Doctoral Dissertations

Orcid ID


Date of Award


Degree Type


Degree Name

Doctor of Philosophy


Political Science

Major Professor

Brandon Prins

Committee Members

Krista Wiegand, Gary Uzonyi, Eric Keels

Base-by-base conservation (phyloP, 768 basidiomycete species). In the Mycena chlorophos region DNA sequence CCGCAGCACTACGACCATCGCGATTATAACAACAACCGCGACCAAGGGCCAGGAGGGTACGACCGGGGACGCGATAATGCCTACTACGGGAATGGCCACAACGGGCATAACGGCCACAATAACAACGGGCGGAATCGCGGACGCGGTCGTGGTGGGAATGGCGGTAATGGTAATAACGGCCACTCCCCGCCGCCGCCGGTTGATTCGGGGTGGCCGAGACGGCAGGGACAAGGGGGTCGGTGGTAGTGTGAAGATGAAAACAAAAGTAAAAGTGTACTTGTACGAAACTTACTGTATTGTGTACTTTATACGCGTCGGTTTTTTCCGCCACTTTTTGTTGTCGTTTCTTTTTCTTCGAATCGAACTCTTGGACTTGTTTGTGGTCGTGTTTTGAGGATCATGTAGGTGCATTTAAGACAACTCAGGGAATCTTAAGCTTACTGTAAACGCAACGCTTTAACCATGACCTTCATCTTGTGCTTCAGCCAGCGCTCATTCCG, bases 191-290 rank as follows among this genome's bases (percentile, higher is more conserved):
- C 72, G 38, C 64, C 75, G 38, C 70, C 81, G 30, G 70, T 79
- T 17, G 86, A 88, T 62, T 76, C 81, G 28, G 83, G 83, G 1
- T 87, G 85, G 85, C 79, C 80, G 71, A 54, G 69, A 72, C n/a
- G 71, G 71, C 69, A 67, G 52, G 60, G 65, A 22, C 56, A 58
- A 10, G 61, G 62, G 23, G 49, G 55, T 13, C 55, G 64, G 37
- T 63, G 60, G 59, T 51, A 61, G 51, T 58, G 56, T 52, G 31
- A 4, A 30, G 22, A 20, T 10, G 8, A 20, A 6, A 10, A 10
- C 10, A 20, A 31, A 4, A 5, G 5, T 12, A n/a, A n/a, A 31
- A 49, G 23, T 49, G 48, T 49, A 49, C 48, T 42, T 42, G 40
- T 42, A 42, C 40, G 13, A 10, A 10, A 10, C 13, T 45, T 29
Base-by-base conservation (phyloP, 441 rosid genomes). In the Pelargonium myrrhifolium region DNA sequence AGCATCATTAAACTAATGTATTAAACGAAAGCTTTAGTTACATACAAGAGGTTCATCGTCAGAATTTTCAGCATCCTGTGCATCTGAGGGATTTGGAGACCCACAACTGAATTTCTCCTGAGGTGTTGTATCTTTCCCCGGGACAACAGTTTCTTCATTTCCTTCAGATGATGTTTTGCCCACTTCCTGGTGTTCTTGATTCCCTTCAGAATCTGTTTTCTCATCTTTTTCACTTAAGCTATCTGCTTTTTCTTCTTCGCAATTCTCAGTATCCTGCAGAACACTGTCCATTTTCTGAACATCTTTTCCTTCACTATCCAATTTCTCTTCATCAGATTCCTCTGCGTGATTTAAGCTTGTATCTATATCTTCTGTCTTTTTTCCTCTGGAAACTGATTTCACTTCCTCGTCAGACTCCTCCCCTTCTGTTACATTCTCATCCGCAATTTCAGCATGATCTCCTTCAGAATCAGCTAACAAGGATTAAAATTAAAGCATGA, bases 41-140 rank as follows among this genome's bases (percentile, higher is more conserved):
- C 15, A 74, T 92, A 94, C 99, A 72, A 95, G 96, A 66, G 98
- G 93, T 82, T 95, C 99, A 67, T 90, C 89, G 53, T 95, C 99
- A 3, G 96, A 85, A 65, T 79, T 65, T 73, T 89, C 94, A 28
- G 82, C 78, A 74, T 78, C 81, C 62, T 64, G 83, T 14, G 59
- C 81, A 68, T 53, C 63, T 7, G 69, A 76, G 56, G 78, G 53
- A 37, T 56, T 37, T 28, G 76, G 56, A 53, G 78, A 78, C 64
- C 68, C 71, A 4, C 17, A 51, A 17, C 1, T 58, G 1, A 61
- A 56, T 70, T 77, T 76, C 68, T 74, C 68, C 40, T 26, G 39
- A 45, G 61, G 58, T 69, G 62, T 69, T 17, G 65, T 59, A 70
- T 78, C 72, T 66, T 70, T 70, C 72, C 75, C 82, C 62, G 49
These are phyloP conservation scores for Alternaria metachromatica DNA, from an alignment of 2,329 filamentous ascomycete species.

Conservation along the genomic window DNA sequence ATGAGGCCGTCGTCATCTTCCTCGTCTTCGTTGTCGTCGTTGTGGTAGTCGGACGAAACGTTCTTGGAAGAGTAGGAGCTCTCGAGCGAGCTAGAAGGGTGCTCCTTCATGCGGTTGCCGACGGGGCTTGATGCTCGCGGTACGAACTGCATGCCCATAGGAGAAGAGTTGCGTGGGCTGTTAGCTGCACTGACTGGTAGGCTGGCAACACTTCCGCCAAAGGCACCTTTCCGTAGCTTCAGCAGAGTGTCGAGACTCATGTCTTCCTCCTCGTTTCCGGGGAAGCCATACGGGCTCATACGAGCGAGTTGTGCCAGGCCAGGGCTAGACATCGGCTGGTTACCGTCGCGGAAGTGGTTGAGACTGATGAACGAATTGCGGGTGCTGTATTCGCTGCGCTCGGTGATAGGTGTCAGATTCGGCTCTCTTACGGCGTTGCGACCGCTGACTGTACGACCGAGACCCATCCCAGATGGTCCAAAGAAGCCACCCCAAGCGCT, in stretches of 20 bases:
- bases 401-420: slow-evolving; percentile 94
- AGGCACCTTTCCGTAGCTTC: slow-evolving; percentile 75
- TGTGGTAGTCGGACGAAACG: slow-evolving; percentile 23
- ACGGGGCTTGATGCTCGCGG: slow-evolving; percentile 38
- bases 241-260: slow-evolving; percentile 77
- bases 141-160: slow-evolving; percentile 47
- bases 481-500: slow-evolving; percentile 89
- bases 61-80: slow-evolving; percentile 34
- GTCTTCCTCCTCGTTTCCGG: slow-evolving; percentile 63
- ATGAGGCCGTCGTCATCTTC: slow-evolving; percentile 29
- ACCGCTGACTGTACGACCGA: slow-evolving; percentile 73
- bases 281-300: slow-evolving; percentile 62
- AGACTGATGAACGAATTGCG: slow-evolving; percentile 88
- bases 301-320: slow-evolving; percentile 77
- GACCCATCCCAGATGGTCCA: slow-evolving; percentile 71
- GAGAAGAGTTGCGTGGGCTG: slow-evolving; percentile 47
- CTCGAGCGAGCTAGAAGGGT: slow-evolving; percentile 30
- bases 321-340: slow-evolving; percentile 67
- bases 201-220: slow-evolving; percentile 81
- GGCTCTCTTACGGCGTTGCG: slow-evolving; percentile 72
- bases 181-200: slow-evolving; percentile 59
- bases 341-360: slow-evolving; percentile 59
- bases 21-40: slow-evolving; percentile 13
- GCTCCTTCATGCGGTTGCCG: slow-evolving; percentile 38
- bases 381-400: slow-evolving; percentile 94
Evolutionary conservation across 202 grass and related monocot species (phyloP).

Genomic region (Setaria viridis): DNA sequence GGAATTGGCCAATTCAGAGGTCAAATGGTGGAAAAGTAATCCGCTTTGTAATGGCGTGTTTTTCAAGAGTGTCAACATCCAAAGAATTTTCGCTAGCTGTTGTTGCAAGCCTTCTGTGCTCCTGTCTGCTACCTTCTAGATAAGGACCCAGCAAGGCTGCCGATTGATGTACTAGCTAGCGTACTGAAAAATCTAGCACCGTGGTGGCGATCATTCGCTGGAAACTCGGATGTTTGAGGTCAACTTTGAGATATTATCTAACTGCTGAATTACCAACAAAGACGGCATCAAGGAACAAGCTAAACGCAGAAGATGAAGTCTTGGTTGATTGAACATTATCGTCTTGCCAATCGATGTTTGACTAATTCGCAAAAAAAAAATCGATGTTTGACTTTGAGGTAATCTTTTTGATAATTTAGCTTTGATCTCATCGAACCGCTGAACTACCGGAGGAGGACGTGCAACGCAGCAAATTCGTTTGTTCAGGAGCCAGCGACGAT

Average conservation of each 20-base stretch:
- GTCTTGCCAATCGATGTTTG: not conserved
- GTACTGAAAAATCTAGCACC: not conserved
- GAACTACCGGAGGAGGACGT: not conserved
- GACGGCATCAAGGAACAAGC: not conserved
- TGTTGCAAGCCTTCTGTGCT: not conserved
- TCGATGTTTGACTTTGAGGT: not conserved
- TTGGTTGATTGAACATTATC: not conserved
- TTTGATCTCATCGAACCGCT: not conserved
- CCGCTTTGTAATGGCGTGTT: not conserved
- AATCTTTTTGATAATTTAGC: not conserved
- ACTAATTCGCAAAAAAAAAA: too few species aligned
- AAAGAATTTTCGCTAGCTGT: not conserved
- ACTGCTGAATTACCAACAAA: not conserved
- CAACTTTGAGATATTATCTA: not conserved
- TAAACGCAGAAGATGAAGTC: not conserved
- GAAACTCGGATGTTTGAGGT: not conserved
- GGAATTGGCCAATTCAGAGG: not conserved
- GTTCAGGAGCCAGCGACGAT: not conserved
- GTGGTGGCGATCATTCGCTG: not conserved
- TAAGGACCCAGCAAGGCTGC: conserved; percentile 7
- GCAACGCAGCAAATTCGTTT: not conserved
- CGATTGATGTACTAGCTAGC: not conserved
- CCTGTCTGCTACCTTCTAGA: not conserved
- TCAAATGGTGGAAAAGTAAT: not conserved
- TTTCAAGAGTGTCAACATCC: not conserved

The modern foreign fighter (FF) came into prominence following the onset of the wars in Iraq and Syria in the early 2010s. The fact that there was a movement of over 20,000 foreign fighters to Ukraine in 2022 shows that this is a phenomenon that is not going away or slowing down. What makes this phenomenon more serious is the negative impact that FFs have on civilians. FFs have been shown to conduct disproportionate violence against the civilian population in the locations that they inhabit. For that reason, it is vital to not only understand the impact of these individuals on civilians but also to understand the factors that can act to inhibit the actions taken by FFs against civilians. This dissertation seeks to answer the following question: What impact does rebel group structure have on the actions that FFs take toward the civilian population? Chapter 1 details a novel dataset that was created, The Rebel Foreign Fighter Dataset. This dataset provides an expansion of the information on the number of FFs that are involved in 65 conflicts around the world (1985-2022) as well as providing a Centralization and Governance variable for the groups they join. Chapter 2 provides an analysis of the rebel governing structures that al-Qaeda in the Arabian Peninsula in Yemen implemented and how those structures impacted the actions that FFs took toward civilians. The analysis supports the proposed hypothesis that inclusive rebel governing structures provides an avenue for FFs and civilians to become integrated and decrease the amount of disembeddedness that is experienced by the FFs which decreases the amount of civilian victimization that is linked to FFs. Chapter 3 includes a case study of the evolution of Ansar al-Islam in Iraq. As the group evolved within the conflict, there was a degradation of the centralized structure that was originally present within the rebel group. The centralized structure allowed rebel group leaders to have more oversight of soldiers' actions and hold them accountable. The results support the hypothesis that a more centralized structure can decrease the amount of civilian victimization that is linked to FFs.

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